How to see if your diamonds are real? - a DIY guide
Looking at the stone's refractivity:
Diamonds sharply bend, or refract, the light that passes through them, resulting in their strikingly brilliant appearance, they do not absorb light but actually reflects it back out. Stones like glass and quartz sparkle less because they have a lower refractive index and they absorb the light that goes into them. The inherent property of the stone cannot be altered, so even an expert cutter can’t enhance a stone’s brilliance. By taking a close look at the stone’s refractivity, you should be able to tell whether it's the real thing or a fake.
If the stone is not set in a setting and you are able to handle it, here are a few ways to do it:
If the stone is set in a piece of jewellery, you can do the following:
Use the breath test: Put the stone in front of your mouth and breathe on it like you would do with a mirror. If the stone stays fogged for a couple seconds, it is most probably a fake — a real diamond will disperse the heat from your breath instantaneously and won't fog up easily. Even if you do this repeatedly and wait in between fogging it up and looking at it, it will still clear much faster than a fake.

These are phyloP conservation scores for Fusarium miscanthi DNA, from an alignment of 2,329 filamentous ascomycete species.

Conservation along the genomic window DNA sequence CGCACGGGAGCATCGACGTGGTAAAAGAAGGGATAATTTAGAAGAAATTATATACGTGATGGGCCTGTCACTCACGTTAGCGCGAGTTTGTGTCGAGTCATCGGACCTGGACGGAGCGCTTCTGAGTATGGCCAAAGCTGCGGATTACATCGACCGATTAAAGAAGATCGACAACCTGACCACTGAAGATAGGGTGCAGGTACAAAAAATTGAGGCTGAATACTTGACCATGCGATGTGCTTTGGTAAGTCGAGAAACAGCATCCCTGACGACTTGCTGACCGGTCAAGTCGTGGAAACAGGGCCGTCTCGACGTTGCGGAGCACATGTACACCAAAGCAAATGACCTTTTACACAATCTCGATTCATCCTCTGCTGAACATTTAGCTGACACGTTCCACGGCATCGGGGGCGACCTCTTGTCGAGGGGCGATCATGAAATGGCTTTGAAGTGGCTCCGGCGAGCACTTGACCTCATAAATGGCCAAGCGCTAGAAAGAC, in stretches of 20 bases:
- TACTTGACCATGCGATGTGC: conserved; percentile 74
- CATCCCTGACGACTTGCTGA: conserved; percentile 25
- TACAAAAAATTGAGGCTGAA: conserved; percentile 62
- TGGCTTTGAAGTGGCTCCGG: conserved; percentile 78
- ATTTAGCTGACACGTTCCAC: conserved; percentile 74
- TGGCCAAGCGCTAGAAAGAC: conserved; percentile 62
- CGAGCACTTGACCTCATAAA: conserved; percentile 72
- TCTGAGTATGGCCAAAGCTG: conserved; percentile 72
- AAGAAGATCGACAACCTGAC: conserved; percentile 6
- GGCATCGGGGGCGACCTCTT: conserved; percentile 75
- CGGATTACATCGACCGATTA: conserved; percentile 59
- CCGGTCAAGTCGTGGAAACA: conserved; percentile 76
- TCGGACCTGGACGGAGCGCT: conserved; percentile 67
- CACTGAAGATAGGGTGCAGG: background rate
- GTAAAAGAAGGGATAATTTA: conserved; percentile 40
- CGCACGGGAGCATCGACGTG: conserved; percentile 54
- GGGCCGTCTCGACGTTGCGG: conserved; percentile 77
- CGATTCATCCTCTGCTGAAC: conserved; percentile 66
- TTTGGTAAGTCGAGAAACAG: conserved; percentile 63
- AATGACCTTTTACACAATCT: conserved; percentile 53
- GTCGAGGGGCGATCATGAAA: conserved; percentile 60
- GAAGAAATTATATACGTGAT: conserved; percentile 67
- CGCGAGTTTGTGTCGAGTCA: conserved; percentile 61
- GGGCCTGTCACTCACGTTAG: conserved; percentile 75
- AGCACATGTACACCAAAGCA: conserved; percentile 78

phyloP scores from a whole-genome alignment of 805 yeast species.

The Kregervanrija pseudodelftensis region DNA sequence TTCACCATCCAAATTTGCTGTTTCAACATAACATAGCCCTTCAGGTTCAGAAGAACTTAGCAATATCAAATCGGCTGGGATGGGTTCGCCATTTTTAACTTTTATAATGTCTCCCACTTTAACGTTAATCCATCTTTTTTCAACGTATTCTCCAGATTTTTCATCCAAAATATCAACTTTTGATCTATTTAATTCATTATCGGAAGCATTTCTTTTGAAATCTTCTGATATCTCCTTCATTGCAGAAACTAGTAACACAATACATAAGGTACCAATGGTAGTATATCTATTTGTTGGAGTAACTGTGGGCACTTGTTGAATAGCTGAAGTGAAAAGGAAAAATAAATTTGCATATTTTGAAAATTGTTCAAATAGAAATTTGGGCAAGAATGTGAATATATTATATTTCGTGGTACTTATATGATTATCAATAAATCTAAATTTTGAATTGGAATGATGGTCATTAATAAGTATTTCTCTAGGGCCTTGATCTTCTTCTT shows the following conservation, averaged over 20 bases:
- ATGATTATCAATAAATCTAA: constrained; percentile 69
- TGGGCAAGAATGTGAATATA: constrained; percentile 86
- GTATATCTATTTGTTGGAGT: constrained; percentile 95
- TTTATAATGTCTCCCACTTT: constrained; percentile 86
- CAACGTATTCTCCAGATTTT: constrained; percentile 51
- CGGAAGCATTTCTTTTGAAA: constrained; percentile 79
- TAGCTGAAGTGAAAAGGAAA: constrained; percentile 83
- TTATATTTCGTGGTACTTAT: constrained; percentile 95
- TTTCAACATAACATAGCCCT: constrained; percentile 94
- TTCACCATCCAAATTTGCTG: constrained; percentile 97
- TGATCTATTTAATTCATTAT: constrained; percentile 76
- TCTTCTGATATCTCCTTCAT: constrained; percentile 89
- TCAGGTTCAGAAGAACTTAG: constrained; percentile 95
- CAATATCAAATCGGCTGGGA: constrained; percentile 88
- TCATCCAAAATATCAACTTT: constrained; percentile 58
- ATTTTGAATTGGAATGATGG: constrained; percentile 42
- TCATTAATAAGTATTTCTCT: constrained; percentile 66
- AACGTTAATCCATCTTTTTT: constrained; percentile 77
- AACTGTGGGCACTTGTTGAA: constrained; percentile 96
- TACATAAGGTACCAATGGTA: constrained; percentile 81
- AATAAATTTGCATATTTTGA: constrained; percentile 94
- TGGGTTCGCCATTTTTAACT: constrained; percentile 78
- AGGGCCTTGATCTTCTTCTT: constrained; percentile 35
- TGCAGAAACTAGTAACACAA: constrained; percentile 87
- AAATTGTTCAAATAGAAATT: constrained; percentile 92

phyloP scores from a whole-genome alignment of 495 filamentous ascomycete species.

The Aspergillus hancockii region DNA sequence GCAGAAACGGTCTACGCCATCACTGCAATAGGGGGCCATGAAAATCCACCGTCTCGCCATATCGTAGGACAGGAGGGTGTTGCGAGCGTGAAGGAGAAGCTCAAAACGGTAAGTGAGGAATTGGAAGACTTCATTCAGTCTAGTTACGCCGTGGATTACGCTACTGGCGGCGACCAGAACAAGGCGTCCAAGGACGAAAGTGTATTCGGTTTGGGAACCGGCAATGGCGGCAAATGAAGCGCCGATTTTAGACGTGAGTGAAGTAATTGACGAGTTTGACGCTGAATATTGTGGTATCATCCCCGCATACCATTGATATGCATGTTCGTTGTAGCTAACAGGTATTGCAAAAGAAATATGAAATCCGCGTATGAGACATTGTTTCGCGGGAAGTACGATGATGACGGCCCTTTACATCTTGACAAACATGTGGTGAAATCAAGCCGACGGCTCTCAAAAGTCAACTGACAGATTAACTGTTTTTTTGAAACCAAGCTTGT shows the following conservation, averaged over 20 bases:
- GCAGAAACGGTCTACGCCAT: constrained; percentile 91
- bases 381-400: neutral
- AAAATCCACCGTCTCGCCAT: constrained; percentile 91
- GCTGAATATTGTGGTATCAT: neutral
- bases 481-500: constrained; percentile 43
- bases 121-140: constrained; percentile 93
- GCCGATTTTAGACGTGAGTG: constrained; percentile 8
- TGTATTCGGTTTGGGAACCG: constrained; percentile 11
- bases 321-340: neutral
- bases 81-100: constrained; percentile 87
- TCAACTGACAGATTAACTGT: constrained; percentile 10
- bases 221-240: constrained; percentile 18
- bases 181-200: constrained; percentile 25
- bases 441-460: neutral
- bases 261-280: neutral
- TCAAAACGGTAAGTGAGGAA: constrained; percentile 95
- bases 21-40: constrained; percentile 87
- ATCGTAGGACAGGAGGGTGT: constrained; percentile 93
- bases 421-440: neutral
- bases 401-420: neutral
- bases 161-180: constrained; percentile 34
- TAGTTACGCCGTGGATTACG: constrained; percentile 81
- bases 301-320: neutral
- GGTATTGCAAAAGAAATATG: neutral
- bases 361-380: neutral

We suggest you test this on a stone you know to be a real diamond first so that you can watch how the real one stays clear while the fake one fogs over; if you breathe on imitation stones repeatedly, you will see condensation start to build up. With each breath, the fake stone will fog up more, while the real one will still be clean and clear.
Check the setting and mount: A real diamond would most likely not be set in cheap metal As per regulation, all jewellery items should have stamps inside the setting indicating real gold or platinum (9CT, 14CT, 18CT, 375, 585, 750, 900, 950, PT, Plat) are a good sign, while a ‘C.Z.’ stamp is a dead give-away that the centre stone is not a real diamond. C.Z. stands for Cubic Zirconia, which is a lab grown stone that looks like a diamond. The general rule is also that a ring stamped SIL or 925, which is Sterling silver, would not be set with diamonds, but rather Cubic Zirconia.
If you are still uncertain, please take the stone into a Diamond Dealer for viewing by experts.
Diamond dealers have strong magnification Loupes that they use to view the inside of the stone.
Each diamond has its own unique characteristics that they look for.
Mostly this will be small to obvious natural inclusions that give your diamond its own classification. Under the Loupe magnification they can also pick up rainbow colours in the diamond which you would not find in a clear cubic zirconia. They are completely colourless.
In the extreme 1% of cases if a diamond expert is still not convinced of your stone’s characteristics, and the stone is in a setting, they must ask to remove the stone under your supervision to view it in its natural unset state.
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